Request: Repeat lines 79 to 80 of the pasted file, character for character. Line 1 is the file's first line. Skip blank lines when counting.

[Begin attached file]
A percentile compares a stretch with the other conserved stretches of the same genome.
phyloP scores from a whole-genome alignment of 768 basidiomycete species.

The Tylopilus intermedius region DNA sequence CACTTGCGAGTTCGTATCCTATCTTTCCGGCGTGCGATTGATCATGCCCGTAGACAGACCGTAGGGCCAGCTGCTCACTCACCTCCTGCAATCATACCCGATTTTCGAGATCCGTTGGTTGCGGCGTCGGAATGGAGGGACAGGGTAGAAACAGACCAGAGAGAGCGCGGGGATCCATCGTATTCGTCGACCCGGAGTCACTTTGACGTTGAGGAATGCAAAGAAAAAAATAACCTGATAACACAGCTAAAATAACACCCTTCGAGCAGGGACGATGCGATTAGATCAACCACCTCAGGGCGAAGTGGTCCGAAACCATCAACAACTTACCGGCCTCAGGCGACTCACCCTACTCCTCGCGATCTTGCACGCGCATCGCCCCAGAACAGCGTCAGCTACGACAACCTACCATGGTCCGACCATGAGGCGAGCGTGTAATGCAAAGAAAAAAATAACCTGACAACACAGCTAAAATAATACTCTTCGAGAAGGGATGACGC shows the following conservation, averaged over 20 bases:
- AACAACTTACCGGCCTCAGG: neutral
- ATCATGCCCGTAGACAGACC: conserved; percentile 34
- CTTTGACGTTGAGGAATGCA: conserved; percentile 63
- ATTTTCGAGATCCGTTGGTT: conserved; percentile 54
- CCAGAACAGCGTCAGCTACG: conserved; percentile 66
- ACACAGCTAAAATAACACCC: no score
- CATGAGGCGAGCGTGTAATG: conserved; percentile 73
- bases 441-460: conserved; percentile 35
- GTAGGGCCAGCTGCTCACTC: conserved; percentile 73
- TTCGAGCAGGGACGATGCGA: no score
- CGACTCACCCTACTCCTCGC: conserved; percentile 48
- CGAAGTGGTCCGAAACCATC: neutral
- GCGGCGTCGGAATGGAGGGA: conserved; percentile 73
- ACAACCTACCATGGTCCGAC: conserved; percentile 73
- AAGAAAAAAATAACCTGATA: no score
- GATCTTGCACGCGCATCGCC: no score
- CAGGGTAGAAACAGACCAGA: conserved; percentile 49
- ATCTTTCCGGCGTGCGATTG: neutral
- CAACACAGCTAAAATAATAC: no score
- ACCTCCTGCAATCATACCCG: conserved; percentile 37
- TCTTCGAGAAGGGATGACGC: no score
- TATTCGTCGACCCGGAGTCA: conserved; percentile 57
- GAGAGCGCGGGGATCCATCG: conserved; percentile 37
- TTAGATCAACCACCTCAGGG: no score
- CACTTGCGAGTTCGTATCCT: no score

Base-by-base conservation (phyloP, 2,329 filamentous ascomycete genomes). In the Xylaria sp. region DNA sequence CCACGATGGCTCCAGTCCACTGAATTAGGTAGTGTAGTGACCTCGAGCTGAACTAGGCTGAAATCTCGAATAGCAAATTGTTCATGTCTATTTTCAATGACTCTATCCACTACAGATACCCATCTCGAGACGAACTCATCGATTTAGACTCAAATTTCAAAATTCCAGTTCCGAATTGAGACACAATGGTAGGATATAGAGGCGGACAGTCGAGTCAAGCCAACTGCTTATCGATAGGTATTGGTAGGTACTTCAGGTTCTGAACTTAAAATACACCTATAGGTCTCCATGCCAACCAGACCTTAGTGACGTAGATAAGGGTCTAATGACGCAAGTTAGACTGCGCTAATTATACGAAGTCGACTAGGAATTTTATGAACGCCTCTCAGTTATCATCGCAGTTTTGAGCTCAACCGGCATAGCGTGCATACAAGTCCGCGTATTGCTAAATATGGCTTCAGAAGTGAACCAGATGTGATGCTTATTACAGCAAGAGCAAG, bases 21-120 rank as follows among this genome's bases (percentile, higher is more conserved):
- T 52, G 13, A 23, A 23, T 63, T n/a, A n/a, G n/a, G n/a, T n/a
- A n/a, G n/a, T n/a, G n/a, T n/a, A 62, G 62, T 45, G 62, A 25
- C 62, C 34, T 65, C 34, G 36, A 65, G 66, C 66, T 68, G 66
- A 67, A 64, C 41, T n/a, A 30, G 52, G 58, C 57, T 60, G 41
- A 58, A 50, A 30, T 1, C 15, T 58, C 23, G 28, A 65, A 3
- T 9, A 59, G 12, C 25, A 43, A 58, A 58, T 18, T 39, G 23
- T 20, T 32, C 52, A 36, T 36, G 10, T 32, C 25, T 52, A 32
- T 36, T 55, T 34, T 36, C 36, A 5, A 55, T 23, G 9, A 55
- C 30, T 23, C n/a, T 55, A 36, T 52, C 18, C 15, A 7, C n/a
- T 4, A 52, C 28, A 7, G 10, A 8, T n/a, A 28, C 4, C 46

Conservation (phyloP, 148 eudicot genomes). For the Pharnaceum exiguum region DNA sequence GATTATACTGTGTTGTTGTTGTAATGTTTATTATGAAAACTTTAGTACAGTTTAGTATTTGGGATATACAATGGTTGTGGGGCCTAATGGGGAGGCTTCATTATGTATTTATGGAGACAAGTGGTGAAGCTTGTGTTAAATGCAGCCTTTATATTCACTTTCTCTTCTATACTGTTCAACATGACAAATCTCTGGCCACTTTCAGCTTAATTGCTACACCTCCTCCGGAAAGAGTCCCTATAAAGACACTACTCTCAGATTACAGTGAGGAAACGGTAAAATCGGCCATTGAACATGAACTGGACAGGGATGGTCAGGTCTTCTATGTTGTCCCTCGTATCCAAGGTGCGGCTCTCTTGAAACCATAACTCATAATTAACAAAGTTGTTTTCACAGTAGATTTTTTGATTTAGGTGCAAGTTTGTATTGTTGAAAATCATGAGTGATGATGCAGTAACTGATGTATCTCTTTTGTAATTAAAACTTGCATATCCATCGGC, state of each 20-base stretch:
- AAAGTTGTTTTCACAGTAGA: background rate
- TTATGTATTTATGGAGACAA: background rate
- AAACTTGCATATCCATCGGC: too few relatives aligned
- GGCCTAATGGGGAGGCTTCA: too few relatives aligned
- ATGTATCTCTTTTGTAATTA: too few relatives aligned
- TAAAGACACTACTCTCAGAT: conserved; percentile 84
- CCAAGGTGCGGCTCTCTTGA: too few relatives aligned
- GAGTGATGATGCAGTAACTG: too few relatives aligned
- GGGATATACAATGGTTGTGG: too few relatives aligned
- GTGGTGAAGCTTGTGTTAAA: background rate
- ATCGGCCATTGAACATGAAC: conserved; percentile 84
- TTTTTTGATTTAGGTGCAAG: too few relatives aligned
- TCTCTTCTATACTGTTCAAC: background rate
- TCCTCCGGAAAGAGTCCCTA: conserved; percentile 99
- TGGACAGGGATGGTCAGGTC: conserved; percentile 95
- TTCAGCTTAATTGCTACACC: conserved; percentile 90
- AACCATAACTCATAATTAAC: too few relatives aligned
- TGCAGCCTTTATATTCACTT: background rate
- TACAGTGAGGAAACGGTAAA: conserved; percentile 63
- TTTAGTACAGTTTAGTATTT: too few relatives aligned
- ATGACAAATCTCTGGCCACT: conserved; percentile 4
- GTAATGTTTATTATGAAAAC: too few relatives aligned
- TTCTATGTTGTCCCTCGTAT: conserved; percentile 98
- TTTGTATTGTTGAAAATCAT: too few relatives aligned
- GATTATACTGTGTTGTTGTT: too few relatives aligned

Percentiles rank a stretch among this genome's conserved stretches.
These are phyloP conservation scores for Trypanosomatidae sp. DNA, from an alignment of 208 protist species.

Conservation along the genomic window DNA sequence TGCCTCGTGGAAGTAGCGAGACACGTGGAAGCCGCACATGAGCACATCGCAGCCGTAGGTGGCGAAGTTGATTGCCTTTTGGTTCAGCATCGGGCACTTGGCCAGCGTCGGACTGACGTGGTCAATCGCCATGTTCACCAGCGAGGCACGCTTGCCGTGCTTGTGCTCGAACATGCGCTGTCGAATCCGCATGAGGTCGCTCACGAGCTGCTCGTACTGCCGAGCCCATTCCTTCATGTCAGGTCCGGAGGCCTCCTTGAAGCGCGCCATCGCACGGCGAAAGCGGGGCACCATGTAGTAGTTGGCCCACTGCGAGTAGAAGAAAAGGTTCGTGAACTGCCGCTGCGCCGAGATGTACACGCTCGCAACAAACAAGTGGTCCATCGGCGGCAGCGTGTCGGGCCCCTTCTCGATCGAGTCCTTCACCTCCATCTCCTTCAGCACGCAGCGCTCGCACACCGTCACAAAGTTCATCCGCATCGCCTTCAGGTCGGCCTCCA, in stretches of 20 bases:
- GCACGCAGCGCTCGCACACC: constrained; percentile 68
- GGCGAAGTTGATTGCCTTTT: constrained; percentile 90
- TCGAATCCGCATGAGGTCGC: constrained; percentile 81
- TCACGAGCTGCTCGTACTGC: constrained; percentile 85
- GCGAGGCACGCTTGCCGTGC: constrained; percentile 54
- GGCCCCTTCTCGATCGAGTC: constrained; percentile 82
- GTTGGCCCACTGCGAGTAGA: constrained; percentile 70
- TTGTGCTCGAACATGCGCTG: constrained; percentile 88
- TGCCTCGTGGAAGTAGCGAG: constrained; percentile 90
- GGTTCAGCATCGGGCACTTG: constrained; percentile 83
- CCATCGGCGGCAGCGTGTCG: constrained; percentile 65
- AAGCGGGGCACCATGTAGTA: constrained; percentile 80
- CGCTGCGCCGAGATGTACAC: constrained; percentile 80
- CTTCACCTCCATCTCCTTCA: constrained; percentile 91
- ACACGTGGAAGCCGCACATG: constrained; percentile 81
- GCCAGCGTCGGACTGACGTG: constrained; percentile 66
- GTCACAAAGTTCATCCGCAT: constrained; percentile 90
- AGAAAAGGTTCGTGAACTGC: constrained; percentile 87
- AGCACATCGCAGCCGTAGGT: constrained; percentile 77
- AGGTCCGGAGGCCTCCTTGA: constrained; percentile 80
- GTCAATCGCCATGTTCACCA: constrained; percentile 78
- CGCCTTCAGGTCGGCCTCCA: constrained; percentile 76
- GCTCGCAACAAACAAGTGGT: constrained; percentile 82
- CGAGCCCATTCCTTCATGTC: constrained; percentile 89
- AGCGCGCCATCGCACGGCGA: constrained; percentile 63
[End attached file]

- CCATCGGCGGCAGCGTGTCG: constrained; percentile 65
- AAGCGGGGCACCATGTAGTA: constrained; percentile 80